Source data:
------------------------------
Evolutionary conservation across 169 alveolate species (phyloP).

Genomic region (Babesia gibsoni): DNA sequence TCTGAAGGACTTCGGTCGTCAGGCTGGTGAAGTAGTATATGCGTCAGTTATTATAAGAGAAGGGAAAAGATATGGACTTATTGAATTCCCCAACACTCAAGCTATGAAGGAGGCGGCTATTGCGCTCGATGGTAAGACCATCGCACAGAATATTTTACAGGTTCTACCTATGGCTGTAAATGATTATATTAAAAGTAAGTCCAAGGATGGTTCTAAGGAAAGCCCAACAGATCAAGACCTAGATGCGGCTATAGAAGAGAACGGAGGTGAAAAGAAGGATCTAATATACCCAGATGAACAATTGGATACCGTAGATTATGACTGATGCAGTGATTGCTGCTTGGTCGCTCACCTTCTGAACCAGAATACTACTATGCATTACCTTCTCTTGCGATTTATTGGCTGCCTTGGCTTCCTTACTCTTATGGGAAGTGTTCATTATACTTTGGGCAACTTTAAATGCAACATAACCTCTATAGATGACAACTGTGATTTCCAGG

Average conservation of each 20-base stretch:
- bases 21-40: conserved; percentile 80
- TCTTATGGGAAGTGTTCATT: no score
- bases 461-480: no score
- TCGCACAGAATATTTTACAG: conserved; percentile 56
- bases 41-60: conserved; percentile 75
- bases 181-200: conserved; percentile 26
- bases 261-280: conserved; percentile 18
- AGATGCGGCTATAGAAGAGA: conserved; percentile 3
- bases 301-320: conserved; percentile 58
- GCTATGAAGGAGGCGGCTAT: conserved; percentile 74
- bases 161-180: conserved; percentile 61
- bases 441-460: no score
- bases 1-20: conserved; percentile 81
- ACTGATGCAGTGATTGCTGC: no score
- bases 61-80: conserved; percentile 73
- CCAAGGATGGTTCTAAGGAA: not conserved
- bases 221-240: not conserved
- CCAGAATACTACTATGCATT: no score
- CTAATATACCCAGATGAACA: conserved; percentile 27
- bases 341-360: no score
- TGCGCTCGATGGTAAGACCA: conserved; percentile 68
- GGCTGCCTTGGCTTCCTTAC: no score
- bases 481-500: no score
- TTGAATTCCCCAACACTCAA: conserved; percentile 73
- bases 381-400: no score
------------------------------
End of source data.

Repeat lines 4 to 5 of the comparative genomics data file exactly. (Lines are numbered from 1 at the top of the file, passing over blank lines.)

- bases 21-40: conserved; percentile 80
- TCTTATGGGAAGTGTTCATT: no score